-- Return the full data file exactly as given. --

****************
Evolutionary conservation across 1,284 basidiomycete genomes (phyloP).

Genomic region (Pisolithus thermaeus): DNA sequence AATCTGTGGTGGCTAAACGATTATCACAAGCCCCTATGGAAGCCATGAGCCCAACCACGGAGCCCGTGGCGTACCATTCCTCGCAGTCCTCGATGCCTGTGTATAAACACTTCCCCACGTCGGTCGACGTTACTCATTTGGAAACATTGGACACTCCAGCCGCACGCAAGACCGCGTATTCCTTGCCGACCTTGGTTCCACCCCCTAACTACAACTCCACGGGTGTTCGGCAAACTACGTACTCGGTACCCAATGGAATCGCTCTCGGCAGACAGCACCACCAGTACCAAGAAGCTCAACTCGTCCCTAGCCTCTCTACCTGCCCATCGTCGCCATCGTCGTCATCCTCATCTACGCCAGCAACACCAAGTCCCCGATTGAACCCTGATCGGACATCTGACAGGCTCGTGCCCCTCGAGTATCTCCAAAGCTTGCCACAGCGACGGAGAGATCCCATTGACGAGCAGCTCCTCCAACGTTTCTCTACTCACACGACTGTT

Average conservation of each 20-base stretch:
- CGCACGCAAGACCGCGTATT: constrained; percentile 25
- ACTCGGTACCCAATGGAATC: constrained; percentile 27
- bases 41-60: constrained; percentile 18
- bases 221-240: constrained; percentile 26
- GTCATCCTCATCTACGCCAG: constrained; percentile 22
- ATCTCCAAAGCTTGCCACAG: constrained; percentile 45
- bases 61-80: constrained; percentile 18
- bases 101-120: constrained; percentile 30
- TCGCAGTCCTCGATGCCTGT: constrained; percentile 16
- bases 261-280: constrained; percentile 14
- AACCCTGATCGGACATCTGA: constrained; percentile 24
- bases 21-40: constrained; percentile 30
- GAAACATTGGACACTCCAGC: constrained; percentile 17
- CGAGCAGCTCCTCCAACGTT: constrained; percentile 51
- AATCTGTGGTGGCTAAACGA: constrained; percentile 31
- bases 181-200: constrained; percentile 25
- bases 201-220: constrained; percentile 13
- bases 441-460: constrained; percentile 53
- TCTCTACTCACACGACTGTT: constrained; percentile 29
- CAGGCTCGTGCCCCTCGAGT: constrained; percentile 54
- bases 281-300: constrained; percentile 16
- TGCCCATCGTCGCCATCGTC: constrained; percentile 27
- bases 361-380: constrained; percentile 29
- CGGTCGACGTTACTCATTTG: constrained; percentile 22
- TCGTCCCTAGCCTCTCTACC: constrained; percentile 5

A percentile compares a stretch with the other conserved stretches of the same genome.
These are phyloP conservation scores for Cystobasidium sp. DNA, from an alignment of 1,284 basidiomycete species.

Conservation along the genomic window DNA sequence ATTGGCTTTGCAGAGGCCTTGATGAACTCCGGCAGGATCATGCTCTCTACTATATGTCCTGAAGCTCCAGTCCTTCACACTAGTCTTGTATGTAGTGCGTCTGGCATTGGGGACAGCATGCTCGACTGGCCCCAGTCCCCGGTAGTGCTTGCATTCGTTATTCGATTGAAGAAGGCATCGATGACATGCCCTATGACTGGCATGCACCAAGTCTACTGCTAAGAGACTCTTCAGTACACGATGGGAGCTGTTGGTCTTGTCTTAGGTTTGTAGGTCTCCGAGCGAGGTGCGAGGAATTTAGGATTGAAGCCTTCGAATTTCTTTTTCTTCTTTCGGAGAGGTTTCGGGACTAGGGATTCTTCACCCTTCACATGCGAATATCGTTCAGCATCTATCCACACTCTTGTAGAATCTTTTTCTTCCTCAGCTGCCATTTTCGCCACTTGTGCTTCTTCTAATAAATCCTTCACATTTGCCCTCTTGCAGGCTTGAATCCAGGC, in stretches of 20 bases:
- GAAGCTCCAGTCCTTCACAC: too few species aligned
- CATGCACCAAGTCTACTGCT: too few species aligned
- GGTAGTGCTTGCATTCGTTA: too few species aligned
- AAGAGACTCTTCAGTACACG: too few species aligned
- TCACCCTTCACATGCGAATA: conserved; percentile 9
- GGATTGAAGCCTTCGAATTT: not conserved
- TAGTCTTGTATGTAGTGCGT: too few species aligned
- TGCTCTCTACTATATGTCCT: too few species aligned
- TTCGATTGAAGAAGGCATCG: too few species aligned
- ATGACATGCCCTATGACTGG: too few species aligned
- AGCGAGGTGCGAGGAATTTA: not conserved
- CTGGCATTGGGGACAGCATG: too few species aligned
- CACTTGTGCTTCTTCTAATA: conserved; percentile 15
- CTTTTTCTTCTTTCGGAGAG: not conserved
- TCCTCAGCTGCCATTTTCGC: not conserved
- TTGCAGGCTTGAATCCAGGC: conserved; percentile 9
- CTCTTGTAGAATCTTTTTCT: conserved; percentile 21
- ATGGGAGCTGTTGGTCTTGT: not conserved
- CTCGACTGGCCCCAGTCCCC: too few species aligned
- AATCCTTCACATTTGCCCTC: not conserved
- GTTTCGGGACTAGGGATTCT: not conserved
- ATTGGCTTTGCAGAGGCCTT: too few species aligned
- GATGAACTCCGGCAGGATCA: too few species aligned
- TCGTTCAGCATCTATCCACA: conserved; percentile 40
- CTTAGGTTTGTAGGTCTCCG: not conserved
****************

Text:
Evolutionary conservation across 1,284 basidiomycete genomes (phyloP).

Genomic region (Pisolithus thermaeus): DNA sequence AATCTGTGGTGGCTAAACGATTATCACAAGCCCCTATGGAAGCCATGAGCCCAACCACGGAGCCCGTGGCGTACCATTCCTCGCAGTCCTCGATGCCTGTGTATAAACACTTCCCCACGTCGGTCGACGTTACTCATTTGGAAACATTGGACACTCCAGCCGCACGCAAGACCGCGTATTCCTTGCCGACCTTGGTTCCACCCCCTAACTACAACTCCACGGGTGTTCGGCAAACTACGTACTCGGTACCCAATGGAATCGCTCTCGGCAGACAGCACCACCAGTACCAAGAAGCTCAACTCGTCCCTAGCCTCTCTACCTGCCCATCGTCGCCATCGTCGTCATCCTCATCTACGCCAGCAACACCAAGTCCCCGATTGAACCCTGATCGGACATCTGACAGGCTCGTGCCCCTCGAGTATCTCCAAAGCTTGCCACAGCGACGGAGAGATCCCATTGACGAGCAGCTCCTCCAACGTTTCTCTACTCACACGACTGTT

Average conservation of each 20-base stretch:
- CGCACGCAAGACCGCGTATT: constrained; percentile 25
- ACTCGGTACCCAATGGAATC: constrained; percentile 27
- bases 41-60: constrained; percentile 18
- bases 221-240: constrained; percentile 26
- GTCATCCTCATCTACGCCAG: constrained; percentile 22
- ATCTCCAAAGCTTGCCACAG: constrained; percentile 45
- bases 61-80: constrained; percentile 18
- bases 101-120: constrained; percentile 30
- TCGCAGTCCTCGATGCCTGT: constrained; percentile 16
- bases 261-280: constrained; percentile 14
- AACCCTGATCGGACATCTGA: constrained; percentile 24
- bases 21-40: constrained; percentile 30
- GAAACATTGGACACTCCAGC: constrained; percentile 17
- CGAGCAGCTCCTCCAACGTT: constrained; percentile 51
- AATCTGTGGTGGCTAAACGA: constrained; percentile 31
- bases 181-200: constrained; percentile 25
- bases 201-220: constrained; percentile 13
- bases 441-460: constrained; percentile 53
- TCTCTACTCACACGACTGTT: constrained; percentile 29
- CAGGCTCGTGCCCCTCGAGT: constrained; percentile 54
- bases 281-300: constrained; percentile 16
- TGCCCATCGTCGCCATCGTC: constrained; percentile 27
- bases 361-380: constrained; percentile 29
- CGGTCGACGTTACTCATTTG: constrained; percentile 22
- TCGTCCCTAGCCTCTCTACC: constrained; percentile 5

A percentile compares a stretch with the other conserved stretches of the same genome.
These are phyloP conservation scores for Cystobasidium sp. DNA, from an alignment of 1,284 basidiomycete species.

Conservation along the genomic window DNA sequence ATTGGCTTTGCAGAGGCCTTGATGAACTCCGGCAGGATCATGCTCTCTACTATATGTCCTGAAGCTCCAGTCCTTCACACTAGTCTTGTATGTAGTGCGTCTGGCATTGGGGACAGCATGCTCGACTGGCCCCAGTCCCCGGTAGTGCTTGCATTCGTTATTCGATTGAAGAAGGCATCGATGACATGCCCTATGACTGGCATGCACCAAGTCTACTGCTAAGAGACTCTTCAGTACACGATGGGAGCTGTTGGTCTTGTCTTAGGTTTGTAGGTCTCCGAGCGAGGTGCGAGGAATTTAGGATTGAAGCCTTCGAATTTCTTTTTCTTCTTTCGGAGAGGTTTCGGGACTAGGGATTCTTCACCCTTCACATGCGAATATCGTTCAGCATCTATCCACACTCTTGTAGAATCTTTTTCTTCCTCAGCTGCCATTTTCGCCACTTGTGCTTCTTCTAATAAATCCTTCACATTTGCCCTCTTGCAGGCTTGAATCCAGGC, in stretches of 20 bases:
- GAAGCTCCAGTCCTTCACAC: too few species aligned
- CATGCACCAAGTCTACTGCT: too few species aligned
- GGTAGTGCTTGCATTCGTTA: too few species aligned
- AAGAGACTCTTCAGTACACG: too few species aligned
- TCACCCTTCACATGCGAATA: conserved; percentile 9
- GGATTGAAGCCTTCGAATTT: not conserved
- TAGTCTTGTATGTAGTGCGT: too few species aligned
- TGCTCTCTACTATATGTCCT: too few species aligned
- TTCGATTGAAGAAGGCATCG: too few species aligned
- ATGACATGCCCTATGACTGG: too few species aligned
- AGCGAGGTGCGAGGAATTTA: not conserved
- CTGGCATTGGGGACAGCATG: too few species aligned
- CACTTGTGCTTCTTCTAATA: conserved; percentile 15
- CTTTTTCTTCTTTCGGAGAG: not conserved
- TCCTCAGCTGCCATTTTCGC: not conserved
- TTGCAGGCTTGAATCCAGGC: conserved; percentile 9
- CTCTTGTAGAATCTTTTTCT: conserved; percentile 21
- ATGGGAGCTGTTGGTCTTGT: not conserved
- CTCGACTGGCCCCAGTCCCC: too few species aligned
- AATCCTTCACATTTGCCCTC: not conserved
- GTTTCGGGACTAGGGATTCT: not conserved
- ATTGGCTTTGCAGAGGCCTT: too few species aligned
- GATGAACTCCGGCAGGATCA: too few species aligned
- TCGTTCAGCATCTATCCACA: conserved; percentile 40
- CTTAGGTTTGTAGGTCTCCG: not conserved